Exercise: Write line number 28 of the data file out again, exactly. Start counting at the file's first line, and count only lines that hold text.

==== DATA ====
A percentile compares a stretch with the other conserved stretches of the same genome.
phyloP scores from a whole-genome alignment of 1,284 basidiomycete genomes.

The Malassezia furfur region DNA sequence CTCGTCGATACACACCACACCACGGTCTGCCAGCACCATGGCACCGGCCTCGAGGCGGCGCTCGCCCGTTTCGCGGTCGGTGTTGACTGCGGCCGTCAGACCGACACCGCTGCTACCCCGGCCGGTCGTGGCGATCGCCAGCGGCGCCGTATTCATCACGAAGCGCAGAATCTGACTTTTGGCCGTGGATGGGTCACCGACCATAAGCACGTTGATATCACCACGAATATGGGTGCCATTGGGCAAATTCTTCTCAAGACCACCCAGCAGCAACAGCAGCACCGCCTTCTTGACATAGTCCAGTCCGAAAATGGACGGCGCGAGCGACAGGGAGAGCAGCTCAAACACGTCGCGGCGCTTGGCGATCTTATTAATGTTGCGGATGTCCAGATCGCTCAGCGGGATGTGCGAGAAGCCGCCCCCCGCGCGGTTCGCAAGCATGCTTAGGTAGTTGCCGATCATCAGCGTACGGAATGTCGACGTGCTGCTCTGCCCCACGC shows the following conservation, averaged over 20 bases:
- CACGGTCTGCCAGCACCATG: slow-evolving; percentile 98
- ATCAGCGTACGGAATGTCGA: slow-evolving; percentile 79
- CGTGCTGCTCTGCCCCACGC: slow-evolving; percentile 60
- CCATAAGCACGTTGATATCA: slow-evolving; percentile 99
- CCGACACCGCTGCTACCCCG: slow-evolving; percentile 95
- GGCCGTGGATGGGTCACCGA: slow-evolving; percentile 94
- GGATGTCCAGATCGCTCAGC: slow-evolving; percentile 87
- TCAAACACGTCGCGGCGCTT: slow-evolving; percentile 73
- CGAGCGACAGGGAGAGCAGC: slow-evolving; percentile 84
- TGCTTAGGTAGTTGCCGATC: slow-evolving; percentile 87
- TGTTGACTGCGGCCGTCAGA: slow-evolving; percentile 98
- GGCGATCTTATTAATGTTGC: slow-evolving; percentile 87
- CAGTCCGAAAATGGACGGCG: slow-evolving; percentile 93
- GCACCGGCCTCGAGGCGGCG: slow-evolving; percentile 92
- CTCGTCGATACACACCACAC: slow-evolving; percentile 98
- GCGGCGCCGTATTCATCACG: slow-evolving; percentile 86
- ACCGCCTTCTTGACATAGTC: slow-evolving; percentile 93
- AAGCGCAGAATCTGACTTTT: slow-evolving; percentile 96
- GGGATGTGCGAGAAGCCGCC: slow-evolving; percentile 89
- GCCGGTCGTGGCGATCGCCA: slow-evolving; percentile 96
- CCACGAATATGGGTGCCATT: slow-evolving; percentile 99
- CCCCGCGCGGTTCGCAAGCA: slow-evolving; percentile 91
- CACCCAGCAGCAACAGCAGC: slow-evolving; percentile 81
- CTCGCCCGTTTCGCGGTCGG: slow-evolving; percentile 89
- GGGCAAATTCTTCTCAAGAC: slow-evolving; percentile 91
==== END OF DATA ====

- GGGCAAATTCTTCTCAAGAC: slow-evolving; percentile 91